President Hebert reflects on Hurricane Matthew

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  • President Hebert is on the field at the Georgia Tech game. Hebert paid close attention to Hurricane Matthew developments. 

Tandra Smith

Hurricane Matthew impacted many people and students in Bulloch and surrounding countries and other states early this October, with our own university president being affected as well.

Now that the hurricane has come and gone, President Hebert reflected on just how well the university, county and state handled the storm, as well as his own personnel.

Q: Does Georgia Southern have a specific plan in place when hurricanes are scheduled to hit the area, such as evacuation plans?

A: We have an emergency management plan. We don’t specifically have a hurricane plan.

Usually coastal universities will have a specific hurricane plan. We’re in a place where we are never, hopefully, never ever going to be impacted by storm surge.

We [Statesboro] will have heavy rains with a tropical storm or heavy rains, maybe winds with a hurricane but we can handle those sorts of things within our usual emergency management plan. So we don’t really need to have a separate hurricane initiative because we don’t quite have as many impending risks that are specifically associated with hurricanes.

Q: Why was there no Eagle Alert or message sent out to students and parents about the ongoing power outage in on-campus housing on Friday, Saturday, and for few hours on Sunday?

A: [An] Eagle Alert will only be used in situations of imminent danger. We want it to be that way. If we start to use Eagle Alert for just general notification of non dangerous situations, then people may get a little complacent in reading.

We receive all of our power from Georgia Power, so if we’re going to lose power we’re at mercy of the power providers. So we don’t have estimates.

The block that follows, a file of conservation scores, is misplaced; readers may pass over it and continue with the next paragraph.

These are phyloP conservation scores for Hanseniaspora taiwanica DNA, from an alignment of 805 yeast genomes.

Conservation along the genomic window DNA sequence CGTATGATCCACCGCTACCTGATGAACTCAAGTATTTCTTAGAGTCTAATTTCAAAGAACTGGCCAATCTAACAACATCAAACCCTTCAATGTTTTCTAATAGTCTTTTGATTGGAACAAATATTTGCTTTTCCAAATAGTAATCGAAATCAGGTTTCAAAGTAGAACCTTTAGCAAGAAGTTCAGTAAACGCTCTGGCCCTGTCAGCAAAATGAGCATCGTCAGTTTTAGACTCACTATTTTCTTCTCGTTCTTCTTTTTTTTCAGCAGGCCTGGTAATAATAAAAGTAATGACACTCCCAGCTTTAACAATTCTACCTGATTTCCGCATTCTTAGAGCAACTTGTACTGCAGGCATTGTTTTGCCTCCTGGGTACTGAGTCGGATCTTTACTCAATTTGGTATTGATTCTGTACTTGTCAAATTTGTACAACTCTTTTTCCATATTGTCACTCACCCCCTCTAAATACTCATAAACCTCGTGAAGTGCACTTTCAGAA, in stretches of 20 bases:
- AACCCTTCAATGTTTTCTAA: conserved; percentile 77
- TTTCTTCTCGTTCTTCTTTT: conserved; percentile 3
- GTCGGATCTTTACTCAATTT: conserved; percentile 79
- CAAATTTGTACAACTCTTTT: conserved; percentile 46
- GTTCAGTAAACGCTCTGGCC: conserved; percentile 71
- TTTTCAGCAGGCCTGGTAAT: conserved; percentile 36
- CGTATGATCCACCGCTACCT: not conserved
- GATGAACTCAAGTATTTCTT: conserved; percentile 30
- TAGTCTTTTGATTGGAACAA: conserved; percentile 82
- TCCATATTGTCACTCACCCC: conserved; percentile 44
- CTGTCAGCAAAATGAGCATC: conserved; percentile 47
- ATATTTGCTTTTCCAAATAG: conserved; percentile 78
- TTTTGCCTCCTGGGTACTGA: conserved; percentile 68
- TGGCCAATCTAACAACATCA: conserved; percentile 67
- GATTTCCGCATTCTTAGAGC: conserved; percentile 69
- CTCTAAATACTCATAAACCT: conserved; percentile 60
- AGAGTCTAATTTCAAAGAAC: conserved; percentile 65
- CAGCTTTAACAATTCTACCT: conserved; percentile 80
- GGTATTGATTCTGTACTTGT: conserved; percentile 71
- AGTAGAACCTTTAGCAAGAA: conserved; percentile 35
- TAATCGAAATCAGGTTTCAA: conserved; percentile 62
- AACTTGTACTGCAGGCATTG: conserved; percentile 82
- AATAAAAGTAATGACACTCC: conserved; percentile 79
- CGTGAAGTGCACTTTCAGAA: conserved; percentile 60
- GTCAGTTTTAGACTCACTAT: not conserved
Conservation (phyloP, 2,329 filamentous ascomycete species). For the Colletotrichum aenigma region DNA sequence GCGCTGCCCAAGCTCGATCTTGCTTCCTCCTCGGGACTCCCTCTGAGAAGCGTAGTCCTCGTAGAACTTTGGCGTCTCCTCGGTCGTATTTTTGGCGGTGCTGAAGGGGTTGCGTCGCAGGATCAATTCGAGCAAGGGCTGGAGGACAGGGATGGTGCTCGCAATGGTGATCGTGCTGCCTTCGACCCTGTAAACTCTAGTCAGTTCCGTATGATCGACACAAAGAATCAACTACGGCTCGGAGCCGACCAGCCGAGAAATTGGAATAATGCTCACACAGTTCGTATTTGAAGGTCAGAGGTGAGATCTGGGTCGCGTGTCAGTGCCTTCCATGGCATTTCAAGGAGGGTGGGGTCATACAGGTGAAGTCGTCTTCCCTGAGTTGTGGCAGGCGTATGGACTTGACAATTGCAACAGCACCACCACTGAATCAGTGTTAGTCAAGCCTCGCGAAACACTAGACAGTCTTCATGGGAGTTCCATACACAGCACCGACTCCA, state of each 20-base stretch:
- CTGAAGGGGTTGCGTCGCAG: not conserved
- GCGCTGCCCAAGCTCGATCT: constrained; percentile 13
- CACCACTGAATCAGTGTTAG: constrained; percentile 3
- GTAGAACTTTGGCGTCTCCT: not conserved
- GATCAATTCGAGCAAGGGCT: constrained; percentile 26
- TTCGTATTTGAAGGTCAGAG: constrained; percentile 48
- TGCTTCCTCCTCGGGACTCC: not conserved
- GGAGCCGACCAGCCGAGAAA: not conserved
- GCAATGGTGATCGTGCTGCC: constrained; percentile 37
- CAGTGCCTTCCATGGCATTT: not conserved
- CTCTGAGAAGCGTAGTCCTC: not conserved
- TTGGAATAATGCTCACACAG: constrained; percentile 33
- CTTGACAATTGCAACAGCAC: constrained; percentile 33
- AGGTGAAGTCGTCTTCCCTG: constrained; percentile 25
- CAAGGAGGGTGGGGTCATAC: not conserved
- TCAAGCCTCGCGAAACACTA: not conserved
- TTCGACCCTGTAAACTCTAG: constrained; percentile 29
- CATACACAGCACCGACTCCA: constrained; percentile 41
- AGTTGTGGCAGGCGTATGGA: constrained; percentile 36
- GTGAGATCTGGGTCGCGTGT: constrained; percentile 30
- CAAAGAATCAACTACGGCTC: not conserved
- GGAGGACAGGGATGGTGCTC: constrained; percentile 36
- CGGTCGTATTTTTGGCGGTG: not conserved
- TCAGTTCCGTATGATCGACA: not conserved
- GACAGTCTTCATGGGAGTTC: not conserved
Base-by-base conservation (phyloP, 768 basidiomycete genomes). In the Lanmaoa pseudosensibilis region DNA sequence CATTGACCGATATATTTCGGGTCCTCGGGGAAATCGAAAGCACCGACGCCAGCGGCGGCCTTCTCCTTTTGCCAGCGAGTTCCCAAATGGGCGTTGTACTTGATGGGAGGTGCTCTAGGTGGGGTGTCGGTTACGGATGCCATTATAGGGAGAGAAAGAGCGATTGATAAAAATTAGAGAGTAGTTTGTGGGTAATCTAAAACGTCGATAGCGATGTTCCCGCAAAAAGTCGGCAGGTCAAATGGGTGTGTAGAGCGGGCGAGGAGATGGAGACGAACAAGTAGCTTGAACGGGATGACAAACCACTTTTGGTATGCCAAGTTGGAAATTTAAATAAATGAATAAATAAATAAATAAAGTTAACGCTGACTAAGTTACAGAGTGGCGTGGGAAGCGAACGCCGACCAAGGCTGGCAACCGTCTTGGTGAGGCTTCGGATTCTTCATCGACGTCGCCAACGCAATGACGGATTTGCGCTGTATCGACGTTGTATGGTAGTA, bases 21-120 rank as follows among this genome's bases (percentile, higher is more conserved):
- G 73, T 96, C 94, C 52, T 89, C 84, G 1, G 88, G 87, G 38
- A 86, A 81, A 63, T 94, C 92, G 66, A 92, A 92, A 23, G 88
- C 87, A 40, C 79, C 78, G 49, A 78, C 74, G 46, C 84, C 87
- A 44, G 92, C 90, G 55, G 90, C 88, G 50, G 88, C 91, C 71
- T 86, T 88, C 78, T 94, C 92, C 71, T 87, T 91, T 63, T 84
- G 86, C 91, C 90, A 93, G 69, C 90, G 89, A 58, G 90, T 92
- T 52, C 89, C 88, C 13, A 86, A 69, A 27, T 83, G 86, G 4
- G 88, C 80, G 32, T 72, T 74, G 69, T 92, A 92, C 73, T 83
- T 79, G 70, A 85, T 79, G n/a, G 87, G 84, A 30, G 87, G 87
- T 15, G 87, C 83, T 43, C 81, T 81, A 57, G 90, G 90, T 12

Other than contacting people who already know you don’t have power and saying, ‘your power’s out’, it’s a little tough.

When you are in a situation like we were in where there were grids down everywhere, we are second or third on the list. Number one on the list is always your emergency personnel.

Q: How prepared do you believe the university was for the impacts of Hurricane Matthew?

A: I told Chancellor Huckabee I have been through hurricanes in Louisiana, and been through multiple hurricanes in Texas as an administrator and as a civilian. I have never seen a state handle a hurricane as well as Georgia did in this situation.

I don’t mean here just at the university, I mean the state across. The contraflow, the evacuation of Savannah, the coordination between all of the groups with Georgia State patrol, using our facility, Georgia Power using our facility, everyone pitching in and coordinating so that things happened well.

Hebert on releasing early Thursday

For Hurricane Matthew, GS officials had already cancelled classes on Friday, Oct. 7, in anticipation of the storm hitting in the late afternoon. Thursday classes were expected to go on as usual, but Hebert, at the urging of the Georgia Department of Transportation (GDOT), decided to cancel classes after 10:00 a.m.

“It was a last minute decision. We felt very secure in announcing only a Friday cancellation,” Hebert said. “That was our intention.”

Once Hebert received word that Savannah was going to evacuate, GDOT was contacted.

He was amazed at how students worked together and how the faculty and staff all came together to get things resolved.

“We did it [released early] to be team players with the rest of the state,” Hebert said. “I couldn’t be prouder of the way that our staff, our students and our faculty responded in this situation. It was really amazing to me.”